When it comes to providing service, especially in the world of consulting and workplace training, there is one quality that I believe is more powerful than any other for enabling us to transform the lives of the people we serve. It's not something you'll find on a list of strengths in a personality profile or a Myers-Briggs assessment, though it can liberate us like nothing else - the ability to be vulnerable, or as I like to call it, "naked."
Although many people see it as something soft, or worse yet, a sign of weakness, vulnerability is anything but. In fact, the ability to be naked - to be comfortable with our weaknesses, to admit our mistakes, and to leave ourselves open to being taken advantage of or looked down upon - is probably the greatest sign of strength we can demonstrate as consultants. It disarms clients and allows them to trust us, leading them to be more open to their own development, which is ultimately what our profession is all about.
One of the most powerful ways a consultant can demonstrate nakedness is by doing something I call "entering the danger." It is a term that I learned years ago when my wife dragged me to an improv class.
In the world of improvisational theater, entering the danger has to do with actors not shying away from bizarre and wacky comments by their fellow actors, but instead walking right into the middle of those comments and using them to produce great comedy. In the world of consulting, it is about having the courage to call out and address a client's most difficult and potentially explosive issues, or being willing to enter into a messy (perhaps painful) situation, even when a client seems unwilling to do so.
Entering the danger is powerful because it makes a bold and unequivocal statement that you care more about helping your client than about protecting your business. Whenever I've entered the danger with clients, they almost always stop me afterward and say something to the effect of "thank you for making us deal with that issue; we've been avoiding it for way too long."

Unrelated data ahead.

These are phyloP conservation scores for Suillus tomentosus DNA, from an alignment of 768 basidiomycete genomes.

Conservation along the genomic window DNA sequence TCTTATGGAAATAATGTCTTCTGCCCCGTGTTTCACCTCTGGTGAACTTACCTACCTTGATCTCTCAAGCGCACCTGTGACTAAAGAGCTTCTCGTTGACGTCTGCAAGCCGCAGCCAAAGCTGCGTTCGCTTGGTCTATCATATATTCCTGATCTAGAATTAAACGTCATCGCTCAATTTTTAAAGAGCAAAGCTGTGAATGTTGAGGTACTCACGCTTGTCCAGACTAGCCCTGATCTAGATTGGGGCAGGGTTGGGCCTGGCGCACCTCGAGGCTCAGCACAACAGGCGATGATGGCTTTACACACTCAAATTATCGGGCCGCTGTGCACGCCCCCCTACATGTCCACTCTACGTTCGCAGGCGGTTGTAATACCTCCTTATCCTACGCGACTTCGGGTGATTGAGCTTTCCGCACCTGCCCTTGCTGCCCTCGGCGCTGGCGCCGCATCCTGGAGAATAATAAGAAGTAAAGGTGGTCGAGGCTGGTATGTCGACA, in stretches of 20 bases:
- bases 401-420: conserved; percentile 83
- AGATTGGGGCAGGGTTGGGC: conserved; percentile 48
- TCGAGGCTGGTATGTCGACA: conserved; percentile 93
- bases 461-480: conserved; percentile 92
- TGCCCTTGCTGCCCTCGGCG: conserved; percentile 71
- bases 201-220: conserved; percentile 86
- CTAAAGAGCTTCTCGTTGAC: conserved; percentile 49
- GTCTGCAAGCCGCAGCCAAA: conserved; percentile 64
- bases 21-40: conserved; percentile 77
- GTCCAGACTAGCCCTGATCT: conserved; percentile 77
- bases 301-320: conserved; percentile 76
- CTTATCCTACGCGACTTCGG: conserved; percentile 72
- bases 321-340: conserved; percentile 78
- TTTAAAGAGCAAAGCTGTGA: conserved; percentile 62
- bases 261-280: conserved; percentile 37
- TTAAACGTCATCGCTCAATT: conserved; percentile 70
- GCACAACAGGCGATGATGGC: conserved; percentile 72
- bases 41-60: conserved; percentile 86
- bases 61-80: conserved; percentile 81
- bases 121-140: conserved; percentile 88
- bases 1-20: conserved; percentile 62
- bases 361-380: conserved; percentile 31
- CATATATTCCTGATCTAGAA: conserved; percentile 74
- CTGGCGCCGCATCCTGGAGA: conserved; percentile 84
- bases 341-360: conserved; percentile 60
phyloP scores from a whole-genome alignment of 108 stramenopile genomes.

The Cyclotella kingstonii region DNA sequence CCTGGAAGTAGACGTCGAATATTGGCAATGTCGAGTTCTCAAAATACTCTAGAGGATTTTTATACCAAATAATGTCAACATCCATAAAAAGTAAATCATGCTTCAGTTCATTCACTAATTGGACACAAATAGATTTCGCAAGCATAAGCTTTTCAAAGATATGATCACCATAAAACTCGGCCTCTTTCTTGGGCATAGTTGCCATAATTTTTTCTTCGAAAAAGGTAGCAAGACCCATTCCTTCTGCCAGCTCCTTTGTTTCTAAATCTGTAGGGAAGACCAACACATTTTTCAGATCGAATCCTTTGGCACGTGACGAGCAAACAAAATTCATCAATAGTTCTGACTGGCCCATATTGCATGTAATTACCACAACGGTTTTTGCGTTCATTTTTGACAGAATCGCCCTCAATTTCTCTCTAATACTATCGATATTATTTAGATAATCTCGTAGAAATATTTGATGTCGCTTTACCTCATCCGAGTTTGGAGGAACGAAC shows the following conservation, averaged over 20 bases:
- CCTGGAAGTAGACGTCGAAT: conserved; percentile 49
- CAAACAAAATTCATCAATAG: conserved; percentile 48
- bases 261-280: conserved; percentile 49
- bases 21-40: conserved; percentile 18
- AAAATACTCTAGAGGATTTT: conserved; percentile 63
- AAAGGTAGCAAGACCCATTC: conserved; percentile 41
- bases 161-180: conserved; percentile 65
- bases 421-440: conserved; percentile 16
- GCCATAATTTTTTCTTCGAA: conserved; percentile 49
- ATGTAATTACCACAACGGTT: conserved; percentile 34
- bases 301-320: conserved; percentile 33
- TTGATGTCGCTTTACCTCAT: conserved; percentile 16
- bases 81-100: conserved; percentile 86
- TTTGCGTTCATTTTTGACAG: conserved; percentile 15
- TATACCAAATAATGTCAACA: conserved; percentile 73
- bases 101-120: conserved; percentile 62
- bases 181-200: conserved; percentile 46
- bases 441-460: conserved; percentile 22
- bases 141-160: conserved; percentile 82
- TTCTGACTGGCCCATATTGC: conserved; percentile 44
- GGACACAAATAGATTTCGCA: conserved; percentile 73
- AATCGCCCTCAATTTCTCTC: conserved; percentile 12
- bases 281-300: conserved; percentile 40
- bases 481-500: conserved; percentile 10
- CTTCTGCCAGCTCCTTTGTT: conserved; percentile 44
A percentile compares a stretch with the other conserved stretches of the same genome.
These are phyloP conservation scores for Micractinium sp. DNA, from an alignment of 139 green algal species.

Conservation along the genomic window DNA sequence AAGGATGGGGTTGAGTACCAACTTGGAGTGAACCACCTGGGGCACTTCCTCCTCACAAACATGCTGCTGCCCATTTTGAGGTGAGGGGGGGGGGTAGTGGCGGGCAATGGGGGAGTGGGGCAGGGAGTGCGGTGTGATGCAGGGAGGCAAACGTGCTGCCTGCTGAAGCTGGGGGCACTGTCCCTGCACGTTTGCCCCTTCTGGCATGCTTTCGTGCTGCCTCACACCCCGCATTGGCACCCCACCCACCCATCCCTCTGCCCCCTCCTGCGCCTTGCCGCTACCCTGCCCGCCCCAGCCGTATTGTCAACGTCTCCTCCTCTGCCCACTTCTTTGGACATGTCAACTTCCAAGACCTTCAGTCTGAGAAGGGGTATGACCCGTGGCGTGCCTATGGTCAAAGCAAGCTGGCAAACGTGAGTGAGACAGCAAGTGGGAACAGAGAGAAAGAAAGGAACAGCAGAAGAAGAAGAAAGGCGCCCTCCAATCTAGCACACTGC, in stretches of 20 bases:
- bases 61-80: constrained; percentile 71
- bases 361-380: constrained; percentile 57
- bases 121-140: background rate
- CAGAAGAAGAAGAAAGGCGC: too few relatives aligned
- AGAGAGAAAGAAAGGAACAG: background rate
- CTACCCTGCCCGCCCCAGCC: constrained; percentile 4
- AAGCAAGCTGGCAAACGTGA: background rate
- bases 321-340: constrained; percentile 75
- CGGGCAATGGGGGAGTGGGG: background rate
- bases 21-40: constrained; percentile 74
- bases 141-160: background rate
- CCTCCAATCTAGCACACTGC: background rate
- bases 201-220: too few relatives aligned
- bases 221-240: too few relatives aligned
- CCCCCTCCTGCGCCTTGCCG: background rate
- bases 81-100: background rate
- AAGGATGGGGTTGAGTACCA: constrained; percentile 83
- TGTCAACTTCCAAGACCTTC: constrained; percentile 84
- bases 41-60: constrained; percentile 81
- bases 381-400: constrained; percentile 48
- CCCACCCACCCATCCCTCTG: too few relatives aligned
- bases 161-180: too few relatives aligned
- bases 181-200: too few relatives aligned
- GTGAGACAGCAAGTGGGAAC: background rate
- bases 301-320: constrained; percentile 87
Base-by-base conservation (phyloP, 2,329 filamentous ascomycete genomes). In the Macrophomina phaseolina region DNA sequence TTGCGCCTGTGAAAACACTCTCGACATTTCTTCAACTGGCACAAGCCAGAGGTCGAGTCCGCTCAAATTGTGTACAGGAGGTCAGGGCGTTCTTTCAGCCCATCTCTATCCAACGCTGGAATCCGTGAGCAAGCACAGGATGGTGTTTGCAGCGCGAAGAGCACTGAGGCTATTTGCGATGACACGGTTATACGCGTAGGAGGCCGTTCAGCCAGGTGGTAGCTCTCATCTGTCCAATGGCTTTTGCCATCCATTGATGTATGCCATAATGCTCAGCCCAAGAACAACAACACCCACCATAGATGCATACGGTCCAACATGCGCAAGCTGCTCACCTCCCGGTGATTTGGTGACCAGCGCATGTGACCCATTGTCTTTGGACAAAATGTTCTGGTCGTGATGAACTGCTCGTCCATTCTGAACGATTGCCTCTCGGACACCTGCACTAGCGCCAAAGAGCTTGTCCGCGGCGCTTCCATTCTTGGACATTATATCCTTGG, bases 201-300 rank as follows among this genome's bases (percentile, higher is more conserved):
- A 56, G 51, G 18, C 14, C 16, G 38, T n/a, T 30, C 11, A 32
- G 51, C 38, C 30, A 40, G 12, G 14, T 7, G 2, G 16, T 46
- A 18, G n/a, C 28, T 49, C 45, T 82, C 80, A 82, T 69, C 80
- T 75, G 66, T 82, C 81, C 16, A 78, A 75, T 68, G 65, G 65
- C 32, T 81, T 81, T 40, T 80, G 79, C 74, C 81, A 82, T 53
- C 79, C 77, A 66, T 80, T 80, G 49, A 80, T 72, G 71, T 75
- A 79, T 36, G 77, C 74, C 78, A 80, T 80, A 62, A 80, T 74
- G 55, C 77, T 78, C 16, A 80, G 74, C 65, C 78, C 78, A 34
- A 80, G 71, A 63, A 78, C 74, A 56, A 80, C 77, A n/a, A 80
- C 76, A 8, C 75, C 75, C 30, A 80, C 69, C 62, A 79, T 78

Now, entering the danger does have costs. First, it is always uncomfortable. As positive as it almost always turns out to be in the end, it can be downright scary in the moment. Second, in rare cases, a client won't appreciate the naked approach and might very well punish you, going so far as to end your relationship. But without the discomfort and possibility of backfire, there would be no danger.
For those who are willing to endure the discomfort and risk the possibility of rejection, the benefits are substantial: greater client loyalty, commitment, and referenceability; a sense of liberation knowing that you can call out whatever needs to be called out, regardless of the cost; and most important of all, the ability to help clients make real progress around their most difficult issues. At the end of day, those benefits easily outweigh the costs.